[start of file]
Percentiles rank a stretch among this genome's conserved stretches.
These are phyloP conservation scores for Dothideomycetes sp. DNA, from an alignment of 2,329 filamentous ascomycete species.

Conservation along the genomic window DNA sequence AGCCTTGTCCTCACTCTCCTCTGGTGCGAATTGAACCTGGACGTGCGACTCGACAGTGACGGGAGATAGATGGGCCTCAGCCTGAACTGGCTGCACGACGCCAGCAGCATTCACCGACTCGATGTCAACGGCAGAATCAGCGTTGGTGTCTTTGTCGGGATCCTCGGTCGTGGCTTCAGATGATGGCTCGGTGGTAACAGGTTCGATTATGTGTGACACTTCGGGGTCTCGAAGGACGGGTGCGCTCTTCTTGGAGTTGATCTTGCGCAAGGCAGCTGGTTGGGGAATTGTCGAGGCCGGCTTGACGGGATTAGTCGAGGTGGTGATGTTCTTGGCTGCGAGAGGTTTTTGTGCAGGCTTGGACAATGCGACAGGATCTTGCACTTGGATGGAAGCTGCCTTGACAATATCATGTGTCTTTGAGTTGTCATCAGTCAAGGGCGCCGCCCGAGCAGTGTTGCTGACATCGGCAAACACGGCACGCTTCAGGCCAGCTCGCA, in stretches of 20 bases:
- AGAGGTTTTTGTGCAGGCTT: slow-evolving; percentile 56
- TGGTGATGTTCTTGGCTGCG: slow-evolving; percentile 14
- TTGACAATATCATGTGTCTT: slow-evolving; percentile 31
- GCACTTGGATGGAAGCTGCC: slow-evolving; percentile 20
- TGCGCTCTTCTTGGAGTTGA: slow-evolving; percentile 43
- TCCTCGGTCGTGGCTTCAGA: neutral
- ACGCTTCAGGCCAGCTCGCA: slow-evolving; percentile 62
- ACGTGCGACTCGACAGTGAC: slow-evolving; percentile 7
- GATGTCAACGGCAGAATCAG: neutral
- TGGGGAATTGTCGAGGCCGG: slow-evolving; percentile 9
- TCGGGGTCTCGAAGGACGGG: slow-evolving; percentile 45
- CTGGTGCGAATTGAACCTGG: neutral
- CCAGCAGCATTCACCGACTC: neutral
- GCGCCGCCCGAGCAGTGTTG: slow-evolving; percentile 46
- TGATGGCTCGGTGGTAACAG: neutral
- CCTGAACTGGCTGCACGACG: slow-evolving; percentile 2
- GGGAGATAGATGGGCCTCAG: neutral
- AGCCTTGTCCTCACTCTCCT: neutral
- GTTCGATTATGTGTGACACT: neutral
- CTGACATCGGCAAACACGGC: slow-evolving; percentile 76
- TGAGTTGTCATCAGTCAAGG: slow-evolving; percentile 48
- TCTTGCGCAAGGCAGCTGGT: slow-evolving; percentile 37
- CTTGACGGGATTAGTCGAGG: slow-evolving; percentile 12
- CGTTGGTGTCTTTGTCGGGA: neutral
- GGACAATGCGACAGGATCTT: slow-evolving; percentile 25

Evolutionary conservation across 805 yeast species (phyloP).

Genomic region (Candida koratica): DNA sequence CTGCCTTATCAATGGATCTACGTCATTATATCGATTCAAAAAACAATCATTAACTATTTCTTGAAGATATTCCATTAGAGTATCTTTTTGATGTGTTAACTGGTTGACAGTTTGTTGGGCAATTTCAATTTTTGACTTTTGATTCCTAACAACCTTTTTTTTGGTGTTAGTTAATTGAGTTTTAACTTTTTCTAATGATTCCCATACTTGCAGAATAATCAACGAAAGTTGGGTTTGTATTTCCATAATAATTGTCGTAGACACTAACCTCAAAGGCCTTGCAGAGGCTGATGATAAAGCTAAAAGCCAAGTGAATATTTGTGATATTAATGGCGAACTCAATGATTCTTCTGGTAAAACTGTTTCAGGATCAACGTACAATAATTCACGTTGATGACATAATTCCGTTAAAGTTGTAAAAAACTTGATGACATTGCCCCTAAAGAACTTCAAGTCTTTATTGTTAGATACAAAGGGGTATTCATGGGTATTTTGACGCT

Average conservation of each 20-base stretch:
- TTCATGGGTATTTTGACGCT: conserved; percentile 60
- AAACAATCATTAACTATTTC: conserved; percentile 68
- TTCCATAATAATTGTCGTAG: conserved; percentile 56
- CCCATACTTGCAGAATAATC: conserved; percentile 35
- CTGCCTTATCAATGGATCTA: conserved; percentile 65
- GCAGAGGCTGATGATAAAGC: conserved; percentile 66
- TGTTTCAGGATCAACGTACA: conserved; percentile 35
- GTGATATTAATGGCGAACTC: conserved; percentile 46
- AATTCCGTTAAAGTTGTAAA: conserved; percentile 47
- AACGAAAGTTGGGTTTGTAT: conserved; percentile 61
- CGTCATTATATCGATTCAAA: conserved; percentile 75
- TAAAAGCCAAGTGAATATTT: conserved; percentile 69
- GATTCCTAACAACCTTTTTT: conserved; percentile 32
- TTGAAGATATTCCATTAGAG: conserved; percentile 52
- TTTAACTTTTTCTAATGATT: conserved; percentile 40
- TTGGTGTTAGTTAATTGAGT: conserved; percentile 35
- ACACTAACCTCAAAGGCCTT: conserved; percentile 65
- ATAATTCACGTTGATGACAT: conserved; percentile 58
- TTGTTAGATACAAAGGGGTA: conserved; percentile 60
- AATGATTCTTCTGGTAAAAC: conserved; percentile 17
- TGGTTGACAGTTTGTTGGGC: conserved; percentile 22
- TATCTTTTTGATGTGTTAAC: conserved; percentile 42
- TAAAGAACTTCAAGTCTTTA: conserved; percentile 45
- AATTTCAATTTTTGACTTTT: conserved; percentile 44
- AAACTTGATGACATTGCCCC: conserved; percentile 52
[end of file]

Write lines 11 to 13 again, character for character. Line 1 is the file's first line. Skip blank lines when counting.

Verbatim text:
- ACGTGCGACTCGACAGTGAC: slow-evolving; percentile 7
- GATGTCAACGGCAGAATCAG: neutral
- TGGGGAATTGTCGAGGCCGG: slow-evolving; percentile 9